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On Tuesday 30th January, Year 5 children from across Rivers Academy joined together for a spy/detective inspired Writing Workshop aptly named ‘Cloak and Dagger’. Year 5 children from Great Witley, Northwick, Cranham and St Clements joined with Heronswood to spend the morning discussing ideas, creating characters and then writing and editing their own work.

The morning began with the children from each school getting to know each other; sharing their name and an interesting fact about themselves. We then rearranged the room so that each child was sitting next to a ‘new’ writing buddy from across the Academy. At first everyone was a little nervous, but by the end of the morning, everyone had made many new friends.
Characteristics were collected about famous spies/detectives using visual literacy. Everyone loved watching Alex Rider, tearing through the streets at breakneck speed – following the van that contained his uncle’s property. A clip of James Bond was analysed too to elicit further character traits.
We then explored a list of characteristics/ traits that most fictional detectives/ spies adhere too. These were mirrored by those initially (and very cleverly) suggested by the enthusiastic and eager group of writers.
Next, everyone created their own character. Eccentricities and quirks were created as well as a ballast for their character. Children chose to work individually or with a partner from another school. It was astutely noted by the children that there is a gender bias leaning to males in the fictional detective/spies genre – so they created female characters to interest their reader.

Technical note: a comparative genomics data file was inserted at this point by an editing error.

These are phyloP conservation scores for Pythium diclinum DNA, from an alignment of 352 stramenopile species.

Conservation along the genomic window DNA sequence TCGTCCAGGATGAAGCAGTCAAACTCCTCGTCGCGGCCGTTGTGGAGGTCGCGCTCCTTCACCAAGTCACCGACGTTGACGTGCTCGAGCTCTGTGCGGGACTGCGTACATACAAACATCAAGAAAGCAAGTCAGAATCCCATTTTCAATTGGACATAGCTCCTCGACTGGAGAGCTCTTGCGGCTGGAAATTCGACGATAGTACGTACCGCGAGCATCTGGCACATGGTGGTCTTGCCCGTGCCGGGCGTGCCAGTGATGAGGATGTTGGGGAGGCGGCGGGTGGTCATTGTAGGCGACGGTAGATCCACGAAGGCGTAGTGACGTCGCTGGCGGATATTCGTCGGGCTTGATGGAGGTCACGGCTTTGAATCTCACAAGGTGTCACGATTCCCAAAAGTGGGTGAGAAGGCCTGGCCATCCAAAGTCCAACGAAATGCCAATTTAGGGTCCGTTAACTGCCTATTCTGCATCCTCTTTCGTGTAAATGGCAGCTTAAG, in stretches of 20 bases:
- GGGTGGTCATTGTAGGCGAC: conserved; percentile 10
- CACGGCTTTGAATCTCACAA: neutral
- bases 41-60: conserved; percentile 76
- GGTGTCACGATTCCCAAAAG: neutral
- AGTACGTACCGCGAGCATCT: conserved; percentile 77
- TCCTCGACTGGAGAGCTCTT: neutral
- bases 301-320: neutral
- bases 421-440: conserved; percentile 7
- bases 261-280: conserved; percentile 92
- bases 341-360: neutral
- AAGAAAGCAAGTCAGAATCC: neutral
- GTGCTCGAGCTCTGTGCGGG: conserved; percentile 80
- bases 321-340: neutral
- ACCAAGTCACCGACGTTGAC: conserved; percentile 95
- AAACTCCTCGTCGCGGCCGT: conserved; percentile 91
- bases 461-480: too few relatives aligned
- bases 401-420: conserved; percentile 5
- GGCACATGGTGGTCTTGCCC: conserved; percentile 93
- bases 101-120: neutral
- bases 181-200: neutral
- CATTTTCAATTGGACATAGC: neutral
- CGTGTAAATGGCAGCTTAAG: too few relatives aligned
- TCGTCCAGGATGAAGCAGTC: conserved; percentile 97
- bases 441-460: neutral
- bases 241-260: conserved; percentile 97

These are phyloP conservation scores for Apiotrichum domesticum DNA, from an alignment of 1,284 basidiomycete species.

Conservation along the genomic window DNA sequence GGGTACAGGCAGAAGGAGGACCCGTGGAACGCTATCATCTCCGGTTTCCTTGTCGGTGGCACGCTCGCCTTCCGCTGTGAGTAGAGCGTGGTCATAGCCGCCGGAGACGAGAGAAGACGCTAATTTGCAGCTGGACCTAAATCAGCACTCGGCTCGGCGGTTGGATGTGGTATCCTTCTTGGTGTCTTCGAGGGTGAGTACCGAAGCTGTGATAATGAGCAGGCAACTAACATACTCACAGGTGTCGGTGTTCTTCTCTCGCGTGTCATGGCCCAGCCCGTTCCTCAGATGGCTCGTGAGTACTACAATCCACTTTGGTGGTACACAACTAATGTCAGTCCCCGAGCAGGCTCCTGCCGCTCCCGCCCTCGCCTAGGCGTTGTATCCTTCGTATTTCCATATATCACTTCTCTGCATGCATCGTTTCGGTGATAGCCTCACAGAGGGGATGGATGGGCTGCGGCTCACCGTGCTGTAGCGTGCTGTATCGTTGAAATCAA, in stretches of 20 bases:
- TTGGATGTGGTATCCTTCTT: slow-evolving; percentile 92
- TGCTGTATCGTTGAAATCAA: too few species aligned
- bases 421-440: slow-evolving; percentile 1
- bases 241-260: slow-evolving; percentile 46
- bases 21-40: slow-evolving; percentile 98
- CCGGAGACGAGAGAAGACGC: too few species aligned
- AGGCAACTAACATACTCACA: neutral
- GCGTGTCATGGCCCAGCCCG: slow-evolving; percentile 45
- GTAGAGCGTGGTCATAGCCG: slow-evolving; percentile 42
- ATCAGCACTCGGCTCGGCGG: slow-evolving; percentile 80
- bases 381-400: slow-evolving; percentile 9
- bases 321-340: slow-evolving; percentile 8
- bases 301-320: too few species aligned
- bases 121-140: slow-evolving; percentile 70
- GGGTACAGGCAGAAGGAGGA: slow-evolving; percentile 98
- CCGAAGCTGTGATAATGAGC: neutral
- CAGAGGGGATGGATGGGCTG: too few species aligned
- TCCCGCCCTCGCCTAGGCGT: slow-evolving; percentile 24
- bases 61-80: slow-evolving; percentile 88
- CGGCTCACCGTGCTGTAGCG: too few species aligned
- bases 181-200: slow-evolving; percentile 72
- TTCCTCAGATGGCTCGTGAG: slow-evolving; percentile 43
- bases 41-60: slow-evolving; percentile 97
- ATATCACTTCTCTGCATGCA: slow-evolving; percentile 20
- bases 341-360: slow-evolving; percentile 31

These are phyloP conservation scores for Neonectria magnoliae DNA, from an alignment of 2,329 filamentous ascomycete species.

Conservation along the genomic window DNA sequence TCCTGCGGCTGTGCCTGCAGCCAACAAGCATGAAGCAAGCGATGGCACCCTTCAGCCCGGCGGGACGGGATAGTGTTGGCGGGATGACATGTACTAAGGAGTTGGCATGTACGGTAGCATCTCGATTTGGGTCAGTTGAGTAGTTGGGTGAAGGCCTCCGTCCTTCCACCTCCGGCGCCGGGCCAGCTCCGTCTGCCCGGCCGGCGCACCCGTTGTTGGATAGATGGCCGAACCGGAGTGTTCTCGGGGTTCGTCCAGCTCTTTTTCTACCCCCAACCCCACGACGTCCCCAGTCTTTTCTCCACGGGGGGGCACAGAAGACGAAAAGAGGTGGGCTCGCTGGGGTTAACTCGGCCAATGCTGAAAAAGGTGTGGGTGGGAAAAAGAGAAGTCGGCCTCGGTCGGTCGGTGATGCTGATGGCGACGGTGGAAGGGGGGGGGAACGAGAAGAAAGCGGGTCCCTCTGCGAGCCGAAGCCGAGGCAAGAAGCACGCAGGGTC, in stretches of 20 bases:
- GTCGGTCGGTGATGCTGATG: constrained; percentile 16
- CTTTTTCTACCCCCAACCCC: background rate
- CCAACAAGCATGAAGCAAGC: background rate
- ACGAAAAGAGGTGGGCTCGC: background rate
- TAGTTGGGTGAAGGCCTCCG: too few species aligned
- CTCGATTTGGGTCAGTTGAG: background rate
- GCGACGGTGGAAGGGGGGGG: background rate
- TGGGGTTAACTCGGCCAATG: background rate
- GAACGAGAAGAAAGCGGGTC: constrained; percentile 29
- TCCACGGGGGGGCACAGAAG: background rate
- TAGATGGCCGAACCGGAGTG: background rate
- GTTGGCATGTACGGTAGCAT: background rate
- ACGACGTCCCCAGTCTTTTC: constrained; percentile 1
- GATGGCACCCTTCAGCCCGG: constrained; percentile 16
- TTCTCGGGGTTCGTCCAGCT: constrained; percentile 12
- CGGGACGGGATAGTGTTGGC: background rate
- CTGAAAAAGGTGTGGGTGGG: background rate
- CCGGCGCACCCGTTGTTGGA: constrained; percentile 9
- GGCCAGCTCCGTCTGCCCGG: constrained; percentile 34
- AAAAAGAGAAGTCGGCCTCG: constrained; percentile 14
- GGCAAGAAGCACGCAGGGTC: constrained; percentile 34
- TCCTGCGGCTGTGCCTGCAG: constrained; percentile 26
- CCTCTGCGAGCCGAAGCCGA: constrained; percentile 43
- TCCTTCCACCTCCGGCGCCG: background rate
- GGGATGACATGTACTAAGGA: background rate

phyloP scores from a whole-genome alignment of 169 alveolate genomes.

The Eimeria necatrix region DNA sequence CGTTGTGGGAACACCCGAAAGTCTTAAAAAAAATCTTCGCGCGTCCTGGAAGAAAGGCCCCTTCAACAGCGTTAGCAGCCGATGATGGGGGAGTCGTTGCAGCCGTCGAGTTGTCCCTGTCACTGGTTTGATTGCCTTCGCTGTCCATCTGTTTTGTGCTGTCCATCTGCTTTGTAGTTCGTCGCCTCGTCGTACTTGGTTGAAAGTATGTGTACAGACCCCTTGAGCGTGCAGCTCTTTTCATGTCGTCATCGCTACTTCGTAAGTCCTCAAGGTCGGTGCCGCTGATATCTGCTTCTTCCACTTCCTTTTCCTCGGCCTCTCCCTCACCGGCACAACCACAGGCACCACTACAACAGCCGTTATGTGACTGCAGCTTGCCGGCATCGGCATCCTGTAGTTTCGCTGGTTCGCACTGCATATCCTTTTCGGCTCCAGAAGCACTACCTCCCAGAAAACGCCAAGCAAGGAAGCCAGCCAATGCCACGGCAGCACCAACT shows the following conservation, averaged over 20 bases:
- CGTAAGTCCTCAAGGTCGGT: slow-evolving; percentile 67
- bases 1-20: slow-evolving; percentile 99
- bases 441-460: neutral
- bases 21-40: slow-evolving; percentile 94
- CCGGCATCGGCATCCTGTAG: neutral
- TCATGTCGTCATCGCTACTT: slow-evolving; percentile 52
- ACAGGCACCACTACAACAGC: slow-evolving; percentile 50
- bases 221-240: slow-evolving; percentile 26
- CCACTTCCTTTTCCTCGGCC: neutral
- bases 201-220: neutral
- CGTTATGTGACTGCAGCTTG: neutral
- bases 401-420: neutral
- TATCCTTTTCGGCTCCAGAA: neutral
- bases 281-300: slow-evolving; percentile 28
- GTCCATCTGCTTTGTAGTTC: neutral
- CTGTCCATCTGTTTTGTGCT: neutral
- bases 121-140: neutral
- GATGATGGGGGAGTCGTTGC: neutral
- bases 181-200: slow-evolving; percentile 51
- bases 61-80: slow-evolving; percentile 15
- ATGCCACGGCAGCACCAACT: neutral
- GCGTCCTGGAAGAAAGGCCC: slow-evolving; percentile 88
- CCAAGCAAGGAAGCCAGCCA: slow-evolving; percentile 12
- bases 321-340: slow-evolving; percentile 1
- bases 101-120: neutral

We then discussed how Conan Doyle cleverly introduced Holmes in one of his famous stories. Mrs Kingston then led a shared write, where everyone collaborated to create the opening paragraph of a story – which introduced the detective/spy to the reader. The aim was to immediately hook the reader in!
An excited buzz ran through the classroom as everyone eagerly put pen to paper! Fascinating characters were brought to life and an amazing standard of writing was clearly seen. Children shared their character introductions to test the effectiveness of their vocabulary choices and sentence structure on the reader. Mrs Kingston (English Lead at Heronswood) commented on what a pleasure it was to work with such a talented group of writers; how engaged every writer was. Children even requested to write through their lunch and stay for the afternoon!
Before departing back to their individual schools, children then enjoyed a Heronswood lunch and tour of the school from the Year Six learning ambassadors.
Feedback from both the children and staff was very positive. One school said, ‘Thank you for running the workshop. Our children have been totally inspired to write!’ One child enjoyed the workshop so much, they asked when the next one was, and could Mrs Kingston plan a Reading Worksop for next term.’

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